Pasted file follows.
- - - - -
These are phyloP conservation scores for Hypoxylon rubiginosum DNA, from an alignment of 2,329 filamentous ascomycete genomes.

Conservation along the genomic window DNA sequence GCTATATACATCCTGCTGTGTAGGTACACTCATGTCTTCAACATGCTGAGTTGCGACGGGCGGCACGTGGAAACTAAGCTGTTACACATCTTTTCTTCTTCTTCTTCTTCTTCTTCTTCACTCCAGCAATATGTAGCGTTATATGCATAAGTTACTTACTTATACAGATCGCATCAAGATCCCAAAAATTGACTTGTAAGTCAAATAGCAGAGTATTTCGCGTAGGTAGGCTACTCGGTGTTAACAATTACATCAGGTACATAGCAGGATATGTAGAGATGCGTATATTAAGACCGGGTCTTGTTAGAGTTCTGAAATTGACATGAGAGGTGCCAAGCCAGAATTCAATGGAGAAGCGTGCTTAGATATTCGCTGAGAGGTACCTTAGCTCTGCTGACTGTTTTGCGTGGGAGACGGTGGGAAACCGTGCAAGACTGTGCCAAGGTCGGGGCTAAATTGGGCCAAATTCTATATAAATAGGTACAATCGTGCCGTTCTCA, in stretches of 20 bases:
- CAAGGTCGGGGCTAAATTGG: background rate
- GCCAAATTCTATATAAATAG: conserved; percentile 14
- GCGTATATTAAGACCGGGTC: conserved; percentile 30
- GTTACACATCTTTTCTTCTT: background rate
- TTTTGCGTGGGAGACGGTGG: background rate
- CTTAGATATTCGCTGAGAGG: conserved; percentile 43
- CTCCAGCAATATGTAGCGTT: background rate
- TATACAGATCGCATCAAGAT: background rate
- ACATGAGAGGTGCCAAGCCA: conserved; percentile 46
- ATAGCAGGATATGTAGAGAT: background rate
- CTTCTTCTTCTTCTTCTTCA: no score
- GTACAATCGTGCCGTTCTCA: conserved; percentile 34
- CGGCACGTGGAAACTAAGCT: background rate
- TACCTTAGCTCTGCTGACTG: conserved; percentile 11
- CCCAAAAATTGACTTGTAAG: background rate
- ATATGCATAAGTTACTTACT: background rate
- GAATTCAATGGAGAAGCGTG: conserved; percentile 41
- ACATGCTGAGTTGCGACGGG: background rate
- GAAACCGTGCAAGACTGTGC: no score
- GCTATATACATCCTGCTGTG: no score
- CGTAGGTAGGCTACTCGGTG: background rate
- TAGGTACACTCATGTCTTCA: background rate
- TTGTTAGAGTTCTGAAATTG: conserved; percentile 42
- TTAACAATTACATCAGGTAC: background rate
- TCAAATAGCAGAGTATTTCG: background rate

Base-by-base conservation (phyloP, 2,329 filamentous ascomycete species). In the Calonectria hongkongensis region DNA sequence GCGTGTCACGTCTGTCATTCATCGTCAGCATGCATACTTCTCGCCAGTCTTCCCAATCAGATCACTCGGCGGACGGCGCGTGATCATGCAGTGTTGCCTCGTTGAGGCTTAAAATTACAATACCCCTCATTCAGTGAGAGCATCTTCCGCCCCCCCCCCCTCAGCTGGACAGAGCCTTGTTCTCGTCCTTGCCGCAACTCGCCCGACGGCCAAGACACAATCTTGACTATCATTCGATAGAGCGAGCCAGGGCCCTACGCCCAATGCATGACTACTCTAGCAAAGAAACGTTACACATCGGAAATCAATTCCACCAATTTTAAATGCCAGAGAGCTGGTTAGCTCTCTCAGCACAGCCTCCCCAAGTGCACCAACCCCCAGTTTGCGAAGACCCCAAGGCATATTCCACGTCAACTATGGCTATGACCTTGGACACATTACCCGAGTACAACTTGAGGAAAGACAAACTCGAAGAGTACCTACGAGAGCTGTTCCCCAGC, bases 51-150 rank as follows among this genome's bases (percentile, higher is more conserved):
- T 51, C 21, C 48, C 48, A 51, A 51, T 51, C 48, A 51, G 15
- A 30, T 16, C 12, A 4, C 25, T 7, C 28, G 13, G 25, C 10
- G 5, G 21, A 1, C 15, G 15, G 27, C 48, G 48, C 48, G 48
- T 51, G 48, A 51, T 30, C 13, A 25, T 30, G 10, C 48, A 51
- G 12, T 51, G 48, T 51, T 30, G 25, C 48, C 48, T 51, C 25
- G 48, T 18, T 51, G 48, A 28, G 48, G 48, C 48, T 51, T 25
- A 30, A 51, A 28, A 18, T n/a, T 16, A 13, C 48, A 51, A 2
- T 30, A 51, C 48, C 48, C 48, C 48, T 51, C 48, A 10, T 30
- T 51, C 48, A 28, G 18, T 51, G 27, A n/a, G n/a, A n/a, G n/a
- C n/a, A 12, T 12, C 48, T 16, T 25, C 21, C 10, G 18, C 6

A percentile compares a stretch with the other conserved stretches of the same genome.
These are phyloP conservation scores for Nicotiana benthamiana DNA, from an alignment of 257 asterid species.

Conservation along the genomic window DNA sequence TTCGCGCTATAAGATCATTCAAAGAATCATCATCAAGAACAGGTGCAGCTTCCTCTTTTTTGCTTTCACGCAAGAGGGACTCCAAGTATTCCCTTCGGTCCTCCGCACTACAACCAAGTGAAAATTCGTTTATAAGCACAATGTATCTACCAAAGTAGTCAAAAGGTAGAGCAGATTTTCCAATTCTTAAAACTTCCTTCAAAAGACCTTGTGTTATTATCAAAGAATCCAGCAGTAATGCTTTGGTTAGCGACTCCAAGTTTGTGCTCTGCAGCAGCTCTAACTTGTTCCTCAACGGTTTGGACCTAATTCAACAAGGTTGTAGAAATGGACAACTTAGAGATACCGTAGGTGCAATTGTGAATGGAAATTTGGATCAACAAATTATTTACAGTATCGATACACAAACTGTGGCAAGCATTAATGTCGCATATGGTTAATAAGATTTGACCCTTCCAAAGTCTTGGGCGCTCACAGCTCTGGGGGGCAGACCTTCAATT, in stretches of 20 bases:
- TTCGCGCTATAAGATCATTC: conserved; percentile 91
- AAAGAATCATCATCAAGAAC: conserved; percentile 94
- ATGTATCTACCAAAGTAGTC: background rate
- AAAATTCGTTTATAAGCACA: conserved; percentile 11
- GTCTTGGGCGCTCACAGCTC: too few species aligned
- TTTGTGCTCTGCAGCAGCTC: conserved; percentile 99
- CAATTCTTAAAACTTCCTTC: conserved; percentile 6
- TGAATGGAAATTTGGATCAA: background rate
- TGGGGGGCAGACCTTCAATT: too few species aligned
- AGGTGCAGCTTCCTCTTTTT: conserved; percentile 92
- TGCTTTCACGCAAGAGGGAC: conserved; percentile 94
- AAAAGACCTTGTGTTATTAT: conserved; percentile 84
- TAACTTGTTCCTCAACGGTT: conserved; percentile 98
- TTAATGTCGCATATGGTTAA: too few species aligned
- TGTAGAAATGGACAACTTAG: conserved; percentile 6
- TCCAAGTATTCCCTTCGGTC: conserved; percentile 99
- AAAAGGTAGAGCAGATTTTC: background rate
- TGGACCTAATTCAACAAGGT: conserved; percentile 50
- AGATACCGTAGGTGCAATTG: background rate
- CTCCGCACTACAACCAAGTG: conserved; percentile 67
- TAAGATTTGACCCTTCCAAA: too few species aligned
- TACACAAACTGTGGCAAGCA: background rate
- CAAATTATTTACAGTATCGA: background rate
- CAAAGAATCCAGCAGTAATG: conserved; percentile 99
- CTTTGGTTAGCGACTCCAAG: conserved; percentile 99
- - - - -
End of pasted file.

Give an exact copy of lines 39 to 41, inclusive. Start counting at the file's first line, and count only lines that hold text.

A percentile compares a stretch with the other conserved stretches of the same genome.
These are phyloP conservation scores for Nicotiana benthamiana DNA, from an alignment of 257 asterid species.

Conservation along the genomic window DNA sequence TTCGCGCTATAAGATCATTCAAAGAATCATCATCAAGAACAGGTGCAGCTTCCTCTTTTTTGCTTTCACGCAAGAGGGACTCCAAGTATTCCCTTCGGTCCTCCGCACTACAACCAAGTGAAAATTCGTTTATAAGCACAATGTATCTACCAAAGTAGTCAAAAGGTAGAGCAGATTTTCCAATTCTTAAAACTTCCTTCAAAAGACCTTGTGTTATTATCAAAGAATCCAGCAGTAATGCTTTGGTTAGCGACTCCAAGTTTGTGCTCTGCAGCAGCTCTAACTTGTTCCTCAACGGTTTGGACCTAATTCAACAAGGTTGTAGAAATGGACAACTTAGAGATACCGTAGGTGCAATTGTGAATGGAAATTTGGATCAACAAATTATTTACAGTATCGATACACAAACTGTGGCAAGCATTAATGTCGCATATGGTTAATAAGATTTGACCCTTCCAAAGTCTTGGGCGCTCACAGCTCTGGGGGGCAGACCTTCAATT, in stretches of 20 bases: